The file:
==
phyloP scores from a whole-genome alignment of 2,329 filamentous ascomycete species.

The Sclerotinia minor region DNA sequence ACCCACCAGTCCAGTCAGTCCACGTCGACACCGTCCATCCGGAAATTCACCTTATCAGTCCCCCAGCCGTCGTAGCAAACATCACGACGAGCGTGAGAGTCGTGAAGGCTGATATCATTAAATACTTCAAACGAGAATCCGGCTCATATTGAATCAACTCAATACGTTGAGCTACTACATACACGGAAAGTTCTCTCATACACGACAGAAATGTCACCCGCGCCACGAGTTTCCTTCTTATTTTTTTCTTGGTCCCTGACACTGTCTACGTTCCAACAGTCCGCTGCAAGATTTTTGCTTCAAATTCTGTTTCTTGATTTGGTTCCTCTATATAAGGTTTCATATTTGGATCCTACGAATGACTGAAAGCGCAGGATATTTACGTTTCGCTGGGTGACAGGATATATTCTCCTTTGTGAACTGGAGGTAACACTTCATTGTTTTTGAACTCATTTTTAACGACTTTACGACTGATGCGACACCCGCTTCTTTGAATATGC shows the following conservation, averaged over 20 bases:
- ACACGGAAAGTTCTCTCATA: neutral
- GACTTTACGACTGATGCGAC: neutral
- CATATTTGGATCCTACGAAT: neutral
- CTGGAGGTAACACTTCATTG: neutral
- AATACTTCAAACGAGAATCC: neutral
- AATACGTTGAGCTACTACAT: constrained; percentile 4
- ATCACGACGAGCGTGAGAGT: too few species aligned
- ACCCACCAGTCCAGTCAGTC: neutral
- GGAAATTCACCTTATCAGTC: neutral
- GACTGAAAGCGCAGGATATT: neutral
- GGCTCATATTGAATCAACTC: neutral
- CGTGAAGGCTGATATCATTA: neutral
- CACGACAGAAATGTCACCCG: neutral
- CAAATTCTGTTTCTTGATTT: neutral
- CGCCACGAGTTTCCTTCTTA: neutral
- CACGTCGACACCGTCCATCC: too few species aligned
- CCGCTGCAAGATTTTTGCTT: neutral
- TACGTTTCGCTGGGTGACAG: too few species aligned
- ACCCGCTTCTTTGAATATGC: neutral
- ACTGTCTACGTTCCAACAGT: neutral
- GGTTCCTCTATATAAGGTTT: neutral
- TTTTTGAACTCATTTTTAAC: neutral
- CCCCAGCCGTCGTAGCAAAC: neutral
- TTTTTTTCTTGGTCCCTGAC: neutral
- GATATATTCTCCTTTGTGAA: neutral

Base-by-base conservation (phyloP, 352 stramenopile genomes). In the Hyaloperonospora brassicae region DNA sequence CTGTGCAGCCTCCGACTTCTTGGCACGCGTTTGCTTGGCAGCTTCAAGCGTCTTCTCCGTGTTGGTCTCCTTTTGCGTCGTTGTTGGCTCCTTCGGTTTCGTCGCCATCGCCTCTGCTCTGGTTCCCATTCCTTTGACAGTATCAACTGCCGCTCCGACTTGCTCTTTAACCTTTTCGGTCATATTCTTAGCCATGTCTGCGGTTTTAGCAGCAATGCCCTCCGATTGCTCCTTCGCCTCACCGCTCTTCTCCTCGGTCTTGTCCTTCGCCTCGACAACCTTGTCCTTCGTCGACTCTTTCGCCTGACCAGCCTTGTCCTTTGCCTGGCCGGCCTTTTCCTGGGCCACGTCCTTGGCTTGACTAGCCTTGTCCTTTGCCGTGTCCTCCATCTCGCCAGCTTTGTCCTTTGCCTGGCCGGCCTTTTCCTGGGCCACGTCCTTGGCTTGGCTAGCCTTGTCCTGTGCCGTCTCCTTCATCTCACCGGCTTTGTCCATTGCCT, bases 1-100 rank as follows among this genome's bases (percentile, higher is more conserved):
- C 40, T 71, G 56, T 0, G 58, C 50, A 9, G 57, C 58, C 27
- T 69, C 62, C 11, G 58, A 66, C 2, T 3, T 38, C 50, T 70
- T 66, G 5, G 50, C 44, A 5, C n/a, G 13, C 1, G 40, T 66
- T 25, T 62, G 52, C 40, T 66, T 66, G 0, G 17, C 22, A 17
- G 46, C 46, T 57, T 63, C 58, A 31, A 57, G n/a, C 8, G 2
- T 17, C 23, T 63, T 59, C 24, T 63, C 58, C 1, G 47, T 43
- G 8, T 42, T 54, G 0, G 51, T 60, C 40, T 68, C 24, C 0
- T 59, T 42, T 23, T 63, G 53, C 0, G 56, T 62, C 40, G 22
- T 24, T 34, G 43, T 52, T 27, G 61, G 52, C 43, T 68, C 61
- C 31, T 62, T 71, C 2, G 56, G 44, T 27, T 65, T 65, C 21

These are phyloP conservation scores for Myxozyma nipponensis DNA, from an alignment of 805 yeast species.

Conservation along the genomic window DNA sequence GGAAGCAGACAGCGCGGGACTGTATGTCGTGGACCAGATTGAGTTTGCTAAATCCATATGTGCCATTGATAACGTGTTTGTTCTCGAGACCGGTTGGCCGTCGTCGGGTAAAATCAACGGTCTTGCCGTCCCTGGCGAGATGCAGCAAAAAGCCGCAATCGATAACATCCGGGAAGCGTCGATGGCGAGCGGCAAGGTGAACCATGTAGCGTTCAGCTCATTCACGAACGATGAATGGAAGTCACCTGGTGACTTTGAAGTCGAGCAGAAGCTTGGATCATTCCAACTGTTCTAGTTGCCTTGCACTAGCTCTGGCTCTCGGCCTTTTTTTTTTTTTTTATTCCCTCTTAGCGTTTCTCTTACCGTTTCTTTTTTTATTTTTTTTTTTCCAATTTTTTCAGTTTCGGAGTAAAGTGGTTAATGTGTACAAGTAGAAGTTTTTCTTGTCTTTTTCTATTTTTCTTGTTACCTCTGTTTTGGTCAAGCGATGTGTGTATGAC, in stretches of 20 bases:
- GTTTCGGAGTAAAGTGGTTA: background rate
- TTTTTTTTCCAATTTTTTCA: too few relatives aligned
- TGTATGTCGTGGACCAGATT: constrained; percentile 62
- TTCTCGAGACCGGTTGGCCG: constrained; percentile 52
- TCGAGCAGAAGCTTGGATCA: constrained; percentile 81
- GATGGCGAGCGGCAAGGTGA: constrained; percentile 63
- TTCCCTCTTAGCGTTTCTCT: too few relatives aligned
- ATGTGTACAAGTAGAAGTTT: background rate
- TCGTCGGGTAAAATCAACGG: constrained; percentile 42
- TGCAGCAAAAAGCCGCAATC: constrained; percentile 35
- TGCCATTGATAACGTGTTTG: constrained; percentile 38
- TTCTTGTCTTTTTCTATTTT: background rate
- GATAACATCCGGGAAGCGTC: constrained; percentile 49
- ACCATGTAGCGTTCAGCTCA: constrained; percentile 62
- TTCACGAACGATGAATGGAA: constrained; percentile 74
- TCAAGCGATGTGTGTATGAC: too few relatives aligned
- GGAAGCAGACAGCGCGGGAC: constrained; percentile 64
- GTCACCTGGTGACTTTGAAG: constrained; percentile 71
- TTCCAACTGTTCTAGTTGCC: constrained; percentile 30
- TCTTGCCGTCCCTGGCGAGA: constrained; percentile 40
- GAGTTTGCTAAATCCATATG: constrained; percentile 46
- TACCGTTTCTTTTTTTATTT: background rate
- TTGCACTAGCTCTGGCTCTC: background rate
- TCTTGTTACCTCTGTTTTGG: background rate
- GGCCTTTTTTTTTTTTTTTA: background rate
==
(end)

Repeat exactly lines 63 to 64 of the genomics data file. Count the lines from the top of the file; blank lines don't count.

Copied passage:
- TTGCACTAGCTCTGGCTCTC: background rate
- TCTTGTTACCTCTGTTTTGG: background rate